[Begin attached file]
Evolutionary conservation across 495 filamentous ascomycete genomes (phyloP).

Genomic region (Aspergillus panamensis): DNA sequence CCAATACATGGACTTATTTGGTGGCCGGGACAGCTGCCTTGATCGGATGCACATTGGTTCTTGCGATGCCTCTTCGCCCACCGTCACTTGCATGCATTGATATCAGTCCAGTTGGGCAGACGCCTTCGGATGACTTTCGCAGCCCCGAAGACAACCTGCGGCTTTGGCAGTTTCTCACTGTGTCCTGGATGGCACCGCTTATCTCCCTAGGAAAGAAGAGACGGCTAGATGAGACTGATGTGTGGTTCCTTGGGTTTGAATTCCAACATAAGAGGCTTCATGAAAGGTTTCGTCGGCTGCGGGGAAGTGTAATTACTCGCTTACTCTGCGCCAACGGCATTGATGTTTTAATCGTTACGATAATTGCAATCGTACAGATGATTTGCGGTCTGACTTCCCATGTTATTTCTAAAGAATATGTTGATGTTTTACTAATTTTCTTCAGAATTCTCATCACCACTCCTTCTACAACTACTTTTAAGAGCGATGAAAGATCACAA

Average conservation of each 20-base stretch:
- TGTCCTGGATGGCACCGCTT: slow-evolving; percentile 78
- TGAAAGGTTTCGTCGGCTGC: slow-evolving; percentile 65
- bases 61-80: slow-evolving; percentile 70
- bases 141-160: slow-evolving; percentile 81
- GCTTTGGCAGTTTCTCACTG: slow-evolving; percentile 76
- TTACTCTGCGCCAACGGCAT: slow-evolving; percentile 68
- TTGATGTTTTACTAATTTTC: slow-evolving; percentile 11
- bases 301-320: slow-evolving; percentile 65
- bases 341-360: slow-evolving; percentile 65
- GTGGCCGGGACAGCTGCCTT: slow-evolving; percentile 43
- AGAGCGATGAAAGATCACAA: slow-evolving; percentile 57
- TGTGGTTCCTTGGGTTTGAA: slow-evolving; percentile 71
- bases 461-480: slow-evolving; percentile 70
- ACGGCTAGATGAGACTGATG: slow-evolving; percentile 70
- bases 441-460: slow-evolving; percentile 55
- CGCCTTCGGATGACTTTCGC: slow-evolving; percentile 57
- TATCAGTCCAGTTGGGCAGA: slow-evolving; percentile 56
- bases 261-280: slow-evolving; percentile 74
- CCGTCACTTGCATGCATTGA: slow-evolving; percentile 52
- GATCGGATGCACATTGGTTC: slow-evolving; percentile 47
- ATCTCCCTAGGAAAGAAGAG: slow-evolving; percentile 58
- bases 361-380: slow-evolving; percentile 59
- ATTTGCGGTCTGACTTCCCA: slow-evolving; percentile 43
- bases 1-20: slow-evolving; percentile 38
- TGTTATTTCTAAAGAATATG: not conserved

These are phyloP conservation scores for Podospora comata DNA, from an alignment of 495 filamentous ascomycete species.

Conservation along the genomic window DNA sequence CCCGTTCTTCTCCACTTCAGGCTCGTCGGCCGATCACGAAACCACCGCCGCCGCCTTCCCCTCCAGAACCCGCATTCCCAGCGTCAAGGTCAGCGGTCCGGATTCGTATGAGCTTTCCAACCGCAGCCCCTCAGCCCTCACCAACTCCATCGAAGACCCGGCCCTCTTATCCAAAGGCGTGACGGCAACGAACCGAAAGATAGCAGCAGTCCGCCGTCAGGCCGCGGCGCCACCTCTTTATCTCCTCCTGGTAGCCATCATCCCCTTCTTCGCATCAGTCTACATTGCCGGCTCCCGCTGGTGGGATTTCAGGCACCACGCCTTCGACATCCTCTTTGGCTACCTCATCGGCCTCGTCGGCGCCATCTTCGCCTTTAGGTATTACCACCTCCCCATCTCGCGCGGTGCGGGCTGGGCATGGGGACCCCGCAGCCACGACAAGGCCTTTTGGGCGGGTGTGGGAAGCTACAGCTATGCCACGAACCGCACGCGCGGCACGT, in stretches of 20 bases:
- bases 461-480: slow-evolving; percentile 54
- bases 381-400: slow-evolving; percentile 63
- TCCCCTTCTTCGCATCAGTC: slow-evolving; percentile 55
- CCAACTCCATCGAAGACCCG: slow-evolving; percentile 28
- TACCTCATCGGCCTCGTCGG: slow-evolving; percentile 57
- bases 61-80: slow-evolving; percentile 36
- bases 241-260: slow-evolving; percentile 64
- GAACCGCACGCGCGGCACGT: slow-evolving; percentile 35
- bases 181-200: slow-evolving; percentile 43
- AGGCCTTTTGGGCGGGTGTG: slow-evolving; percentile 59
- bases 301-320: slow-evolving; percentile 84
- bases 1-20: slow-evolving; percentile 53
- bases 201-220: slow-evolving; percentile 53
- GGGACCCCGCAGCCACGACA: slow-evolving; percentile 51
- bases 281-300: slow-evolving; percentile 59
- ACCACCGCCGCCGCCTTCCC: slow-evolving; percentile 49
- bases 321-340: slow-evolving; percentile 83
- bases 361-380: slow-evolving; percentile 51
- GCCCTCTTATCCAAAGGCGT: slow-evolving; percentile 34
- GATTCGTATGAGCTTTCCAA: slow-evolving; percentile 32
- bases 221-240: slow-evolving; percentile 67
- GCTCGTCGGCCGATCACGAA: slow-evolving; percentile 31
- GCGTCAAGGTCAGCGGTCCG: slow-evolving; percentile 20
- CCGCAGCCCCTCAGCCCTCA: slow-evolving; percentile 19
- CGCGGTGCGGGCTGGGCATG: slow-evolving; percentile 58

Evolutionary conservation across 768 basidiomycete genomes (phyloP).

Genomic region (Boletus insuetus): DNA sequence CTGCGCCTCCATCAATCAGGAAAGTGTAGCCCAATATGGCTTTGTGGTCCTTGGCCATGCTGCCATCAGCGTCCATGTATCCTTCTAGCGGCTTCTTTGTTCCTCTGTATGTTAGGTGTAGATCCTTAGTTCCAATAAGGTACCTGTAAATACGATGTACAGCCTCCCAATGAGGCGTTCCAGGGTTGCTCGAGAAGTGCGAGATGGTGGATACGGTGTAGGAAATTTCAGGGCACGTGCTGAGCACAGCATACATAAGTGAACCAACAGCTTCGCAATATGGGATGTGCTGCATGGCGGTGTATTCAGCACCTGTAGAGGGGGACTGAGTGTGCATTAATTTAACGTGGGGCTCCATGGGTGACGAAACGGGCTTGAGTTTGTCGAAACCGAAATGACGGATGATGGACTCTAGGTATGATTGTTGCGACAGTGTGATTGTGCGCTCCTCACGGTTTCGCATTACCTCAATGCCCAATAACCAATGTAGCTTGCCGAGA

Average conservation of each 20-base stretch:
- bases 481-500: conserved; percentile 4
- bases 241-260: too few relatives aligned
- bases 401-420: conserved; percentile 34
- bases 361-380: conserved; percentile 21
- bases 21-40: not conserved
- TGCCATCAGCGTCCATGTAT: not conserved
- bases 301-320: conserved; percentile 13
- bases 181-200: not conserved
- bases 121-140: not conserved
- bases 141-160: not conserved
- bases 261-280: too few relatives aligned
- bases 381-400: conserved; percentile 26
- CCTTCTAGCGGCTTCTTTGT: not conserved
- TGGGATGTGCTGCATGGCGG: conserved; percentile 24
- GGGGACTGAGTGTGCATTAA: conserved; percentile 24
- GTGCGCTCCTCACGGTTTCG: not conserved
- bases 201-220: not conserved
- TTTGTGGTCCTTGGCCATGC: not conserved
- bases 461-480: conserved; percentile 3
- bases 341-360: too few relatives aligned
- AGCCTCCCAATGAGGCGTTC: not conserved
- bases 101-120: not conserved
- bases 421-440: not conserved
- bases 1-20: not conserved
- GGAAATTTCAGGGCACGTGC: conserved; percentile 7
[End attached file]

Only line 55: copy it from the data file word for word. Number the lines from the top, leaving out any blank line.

- CGCGGTGCGGGCTGGGCATG: slow-evolving; percentile 58